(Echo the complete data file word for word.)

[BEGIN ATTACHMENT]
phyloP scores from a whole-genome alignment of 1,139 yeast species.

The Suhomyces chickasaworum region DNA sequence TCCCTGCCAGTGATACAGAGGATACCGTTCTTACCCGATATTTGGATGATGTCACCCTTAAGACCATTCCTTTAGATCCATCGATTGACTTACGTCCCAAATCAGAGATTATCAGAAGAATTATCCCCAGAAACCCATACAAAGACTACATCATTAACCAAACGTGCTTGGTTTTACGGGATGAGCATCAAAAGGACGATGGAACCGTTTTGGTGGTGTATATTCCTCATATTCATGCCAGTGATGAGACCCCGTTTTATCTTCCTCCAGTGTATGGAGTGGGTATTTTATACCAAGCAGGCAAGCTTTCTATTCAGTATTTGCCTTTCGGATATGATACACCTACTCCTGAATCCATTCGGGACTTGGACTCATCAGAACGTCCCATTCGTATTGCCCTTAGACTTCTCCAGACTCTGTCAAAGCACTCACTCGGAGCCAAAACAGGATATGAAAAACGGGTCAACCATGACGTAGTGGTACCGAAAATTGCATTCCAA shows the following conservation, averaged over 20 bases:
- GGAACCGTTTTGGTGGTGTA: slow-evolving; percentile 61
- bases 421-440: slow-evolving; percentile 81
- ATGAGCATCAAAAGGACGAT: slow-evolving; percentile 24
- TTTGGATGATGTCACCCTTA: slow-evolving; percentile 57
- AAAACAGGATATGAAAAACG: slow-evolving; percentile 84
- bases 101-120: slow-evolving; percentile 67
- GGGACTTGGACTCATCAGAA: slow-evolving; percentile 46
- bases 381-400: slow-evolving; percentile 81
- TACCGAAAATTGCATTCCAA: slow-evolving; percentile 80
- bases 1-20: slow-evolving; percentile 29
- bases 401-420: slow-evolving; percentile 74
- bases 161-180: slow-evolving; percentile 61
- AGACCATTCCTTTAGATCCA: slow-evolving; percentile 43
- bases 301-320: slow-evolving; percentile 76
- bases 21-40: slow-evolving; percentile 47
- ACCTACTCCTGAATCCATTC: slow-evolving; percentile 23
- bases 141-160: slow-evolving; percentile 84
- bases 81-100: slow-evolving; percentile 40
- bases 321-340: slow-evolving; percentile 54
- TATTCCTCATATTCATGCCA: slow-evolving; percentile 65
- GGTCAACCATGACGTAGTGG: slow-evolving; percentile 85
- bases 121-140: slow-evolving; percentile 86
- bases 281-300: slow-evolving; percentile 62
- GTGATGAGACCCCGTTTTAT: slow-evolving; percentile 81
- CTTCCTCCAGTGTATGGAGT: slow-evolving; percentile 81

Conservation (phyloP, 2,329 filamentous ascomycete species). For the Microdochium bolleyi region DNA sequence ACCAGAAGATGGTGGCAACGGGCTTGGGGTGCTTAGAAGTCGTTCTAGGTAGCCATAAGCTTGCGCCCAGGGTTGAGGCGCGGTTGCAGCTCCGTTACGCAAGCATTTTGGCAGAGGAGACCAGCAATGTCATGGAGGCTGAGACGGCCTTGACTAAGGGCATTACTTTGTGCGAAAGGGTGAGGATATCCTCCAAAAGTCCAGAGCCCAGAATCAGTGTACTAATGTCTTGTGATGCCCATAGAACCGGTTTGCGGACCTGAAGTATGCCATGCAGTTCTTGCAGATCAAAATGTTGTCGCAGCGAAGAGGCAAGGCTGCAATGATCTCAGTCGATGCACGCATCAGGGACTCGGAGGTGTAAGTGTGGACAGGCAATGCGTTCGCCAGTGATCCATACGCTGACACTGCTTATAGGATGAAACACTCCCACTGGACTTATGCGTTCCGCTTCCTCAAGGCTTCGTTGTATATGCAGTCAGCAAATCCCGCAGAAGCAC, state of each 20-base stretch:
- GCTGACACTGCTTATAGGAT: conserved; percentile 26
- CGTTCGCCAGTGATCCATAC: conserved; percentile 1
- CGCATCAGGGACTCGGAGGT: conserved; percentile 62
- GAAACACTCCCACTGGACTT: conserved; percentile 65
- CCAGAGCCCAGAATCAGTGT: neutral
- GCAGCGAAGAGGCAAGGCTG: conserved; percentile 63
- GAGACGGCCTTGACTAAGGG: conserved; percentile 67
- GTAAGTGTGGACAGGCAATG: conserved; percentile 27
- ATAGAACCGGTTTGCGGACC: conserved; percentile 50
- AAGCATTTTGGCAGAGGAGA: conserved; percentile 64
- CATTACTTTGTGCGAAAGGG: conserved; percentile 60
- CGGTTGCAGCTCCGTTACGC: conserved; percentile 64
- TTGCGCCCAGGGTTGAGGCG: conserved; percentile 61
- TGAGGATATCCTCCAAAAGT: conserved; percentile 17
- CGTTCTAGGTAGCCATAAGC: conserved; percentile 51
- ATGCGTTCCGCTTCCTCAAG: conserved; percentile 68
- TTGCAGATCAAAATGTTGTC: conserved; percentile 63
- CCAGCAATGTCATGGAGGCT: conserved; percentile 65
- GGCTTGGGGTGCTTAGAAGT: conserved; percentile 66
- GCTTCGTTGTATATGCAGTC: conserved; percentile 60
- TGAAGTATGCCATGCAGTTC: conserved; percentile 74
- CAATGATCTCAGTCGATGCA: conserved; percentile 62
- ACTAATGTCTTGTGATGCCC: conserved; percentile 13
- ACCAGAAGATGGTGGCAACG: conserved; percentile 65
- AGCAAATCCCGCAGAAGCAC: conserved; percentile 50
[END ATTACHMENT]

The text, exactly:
phyloP scores from a whole-genome alignment of 1,139 yeast species.

The Suhomyces chickasaworum region DNA sequence TCCCTGCCAGTGATACAGAGGATACCGTTCTTACCCGATATTTGGATGATGTCACCCTTAAGACCATTCCTTTAGATCCATCGATTGACTTACGTCCCAAATCAGAGATTATCAGAAGAATTATCCCCAGAAACCCATACAAAGACTACATCATTAACCAAACGTGCTTGGTTTTACGGGATGAGCATCAAAAGGACGATGGAACCGTTTTGGTGGTGTATATTCCTCATATTCATGCCAGTGATGAGACCCCGTTTTATCTTCCTCCAGTGTATGGAGTGGGTATTTTATACCAAGCAGGCAAGCTTTCTATTCAGTATTTGCCTTTCGGATATGATACACCTACTCCTGAATCCATTCGGGACTTGGACTCATCAGAACGTCCCATTCGTATTGCCCTTAGACTTCTCCAGACTCTGTCAAAGCACTCACTCGGAGCCAAAACAGGATATGAAAAACGGGTCAACCATGACGTAGTGGTACCGAAAATTGCATTCCAA shows the following conservation, averaged over 20 bases:
- GGAACCGTTTTGGTGGTGTA: slow-evolving; percentile 61
- bases 421-440: slow-evolving; percentile 81
- ATGAGCATCAAAAGGACGAT: slow-evolving; percentile 24
- TTTGGATGATGTCACCCTTA: slow-evolving; percentile 57
- AAAACAGGATATGAAAAACG: slow-evolving; percentile 84
- bases 101-120: slow-evolving; percentile 67
- GGGACTTGGACTCATCAGAA: slow-evolving; percentile 46
- bases 381-400: slow-evolving; percentile 81
- TACCGAAAATTGCATTCCAA: slow-evolving; percentile 80
- bases 1-20: slow-evolving; percentile 29
- bases 401-420: slow-evolving; percentile 74
- bases 161-180: slow-evolving; percentile 61
- AGACCATTCCTTTAGATCCA: slow-evolving; percentile 43
- bases 301-320: slow-evolving; percentile 76
- bases 21-40: slow-evolving; percentile 47
- ACCTACTCCTGAATCCATTC: slow-evolving; percentile 23
- bases 141-160: slow-evolving; percentile 84
- bases 81-100: slow-evolving; percentile 40
- bases 321-340: slow-evolving; percentile 54
- TATTCCTCATATTCATGCCA: slow-evolving; percentile 65
- GGTCAACCATGACGTAGTGG: slow-evolving; percentile 85
- bases 121-140: slow-evolving; percentile 86
- bases 281-300: slow-evolving; percentile 62
- GTGATGAGACCCCGTTTTAT: slow-evolving; percentile 81
- CTTCCTCCAGTGTATGGAGT: slow-evolving; percentile 81

Conservation (phyloP, 2,329 filamentous ascomycete species). For the Microdochium bolleyi region DNA sequence ACCAGAAGATGGTGGCAACGGGCTTGGGGTGCTTAGAAGTCGTTCTAGGTAGCCATAAGCTTGCGCCCAGGGTTGAGGCGCGGTTGCAGCTCCGTTACGCAAGCATTTTGGCAGAGGAGACCAGCAATGTCATGGAGGCTGAGACGGCCTTGACTAAGGGCATTACTTTGTGCGAAAGGGTGAGGATATCCTCCAAAAGTCCAGAGCCCAGAATCAGTGTACTAATGTCTTGTGATGCCCATAGAACCGGTTTGCGGACCTGAAGTATGCCATGCAGTTCTTGCAGATCAAAATGTTGTCGCAGCGAAGAGGCAAGGCTGCAATGATCTCAGTCGATGCACGCATCAGGGACTCGGAGGTGTAAGTGTGGACAGGCAATGCGTTCGCCAGTGATCCATACGCTGACACTGCTTATAGGATGAAACACTCCCACTGGACTTATGCGTTCCGCTTCCTCAAGGCTTCGTTGTATATGCAGTCAGCAAATCCCGCAGAAGCAC, state of each 20-base stretch:
- GCTGACACTGCTTATAGGAT: conserved; percentile 26
- CGTTCGCCAGTGATCCATAC: conserved; percentile 1
- CGCATCAGGGACTCGGAGGT: conserved; percentile 62
- GAAACACTCCCACTGGACTT: conserved; percentile 65
- CCAGAGCCCAGAATCAGTGT: neutral
- GCAGCGAAGAGGCAAGGCTG: conserved; percentile 63
- GAGACGGCCTTGACTAAGGG: conserved; percentile 67
- GTAAGTGTGGACAGGCAATG: conserved; percentile 27
- ATAGAACCGGTTTGCGGACC: conserved; percentile 50
- AAGCATTTTGGCAGAGGAGA: conserved; percentile 64
- CATTACTTTGTGCGAAAGGG: conserved; percentile 60
- CGGTTGCAGCTCCGTTACGC: conserved; percentile 64
- TTGCGCCCAGGGTTGAGGCG: conserved; percentile 61
- TGAGGATATCCTCCAAAAGT: conserved; percentile 17
- CGTTCTAGGTAGCCATAAGC: conserved; percentile 51
- ATGCGTTCCGCTTCCTCAAG: conserved; percentile 68
- TTGCAGATCAAAATGTTGTC: conserved; percentile 63
- CCAGCAATGTCATGGAGGCT: conserved; percentile 65
- GGCTTGGGGTGCTTAGAAGT: conserved; percentile 66
- GCTTCGTTGTATATGCAGTC: conserved; percentile 60
- TGAAGTATGCCATGCAGTTC: conserved; percentile 74
- CAATGATCTCAGTCGATGCA: conserved; percentile 62
- ACTAATGTCTTGTGATGCCC: conserved; percentile 13
- ACCAGAAGATGGTGGCAACG: conserved; percentile 65
- AGCAAATCCCGCAGAAGCAC: conserved; percentile 50